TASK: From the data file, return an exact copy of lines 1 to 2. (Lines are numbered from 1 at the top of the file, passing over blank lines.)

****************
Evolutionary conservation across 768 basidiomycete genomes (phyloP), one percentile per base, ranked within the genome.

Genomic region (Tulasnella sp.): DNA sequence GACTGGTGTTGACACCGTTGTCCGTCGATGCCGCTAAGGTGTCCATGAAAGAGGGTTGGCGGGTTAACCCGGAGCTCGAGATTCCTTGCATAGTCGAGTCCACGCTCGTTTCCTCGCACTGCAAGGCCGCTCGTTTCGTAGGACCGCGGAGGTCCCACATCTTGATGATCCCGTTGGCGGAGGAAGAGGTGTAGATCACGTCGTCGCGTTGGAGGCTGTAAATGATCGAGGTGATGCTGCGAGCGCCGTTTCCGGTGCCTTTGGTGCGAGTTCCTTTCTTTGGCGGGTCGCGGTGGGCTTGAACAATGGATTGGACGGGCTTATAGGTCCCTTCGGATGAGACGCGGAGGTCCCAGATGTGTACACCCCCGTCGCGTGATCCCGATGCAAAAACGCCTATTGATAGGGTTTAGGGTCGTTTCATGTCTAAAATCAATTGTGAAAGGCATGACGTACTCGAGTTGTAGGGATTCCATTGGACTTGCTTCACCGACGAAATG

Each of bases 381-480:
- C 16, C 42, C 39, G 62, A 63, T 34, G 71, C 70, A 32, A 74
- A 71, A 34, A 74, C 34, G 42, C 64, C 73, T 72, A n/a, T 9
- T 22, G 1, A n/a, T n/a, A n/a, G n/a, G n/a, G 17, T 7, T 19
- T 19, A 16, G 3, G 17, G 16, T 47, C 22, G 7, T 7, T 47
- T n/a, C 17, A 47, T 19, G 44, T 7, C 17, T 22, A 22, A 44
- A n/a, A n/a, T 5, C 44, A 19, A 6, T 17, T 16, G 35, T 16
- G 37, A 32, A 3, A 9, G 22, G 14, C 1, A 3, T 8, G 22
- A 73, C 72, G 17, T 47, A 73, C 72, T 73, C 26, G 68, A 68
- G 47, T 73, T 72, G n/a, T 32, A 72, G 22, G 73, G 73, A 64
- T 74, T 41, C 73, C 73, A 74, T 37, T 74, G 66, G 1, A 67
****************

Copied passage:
Evolutionary conservation across 768 basidiomycete genomes (phyloP), one percentile per base, ranked within the genome.

Genomic region (Tulasnella sp.): DNA sequence GACTGGTGTTGACACCGTTGTCCGTCGATGCCGCTAAGGTGTCCATGAAAGAGGGTTGGCGGGTTAACCCGGAGCTCGAGATTCCTTGCATAGTCGAGTCCACGCTCGTTTCCTCGCACTGCAAGGCCGCTCGTTTCGTAGGACCGCGGAGGTCCCACATCTTGATGATCCCGTTGGCGGAGGAAGAGGTGTAGATCACGTCGTCGCGTTGGAGGCTGTAAATGATCGAGGTGATGCTGCGAGCGCCGTTTCCGGTGCCTTTGGTGCGAGTTCCTTTCTTTGGCGGGTCGCGGTGGGCTTGAACAATGGATTGGACGGGCTTATAGGTCCCTTCGGATGAGACGCGGAGGTCCCAGATGTGTACACCCCCGTCGCGTGATCCCGATGCAAAAACGCCTATTGATAGGGTTTAGGGTCGTTTCATGTCTAAAATCAATTGTGAAAGGCATGACGTACTCGAGTTGTAGGGATTCCATTGGACTTGCTTCACCGACGAAATG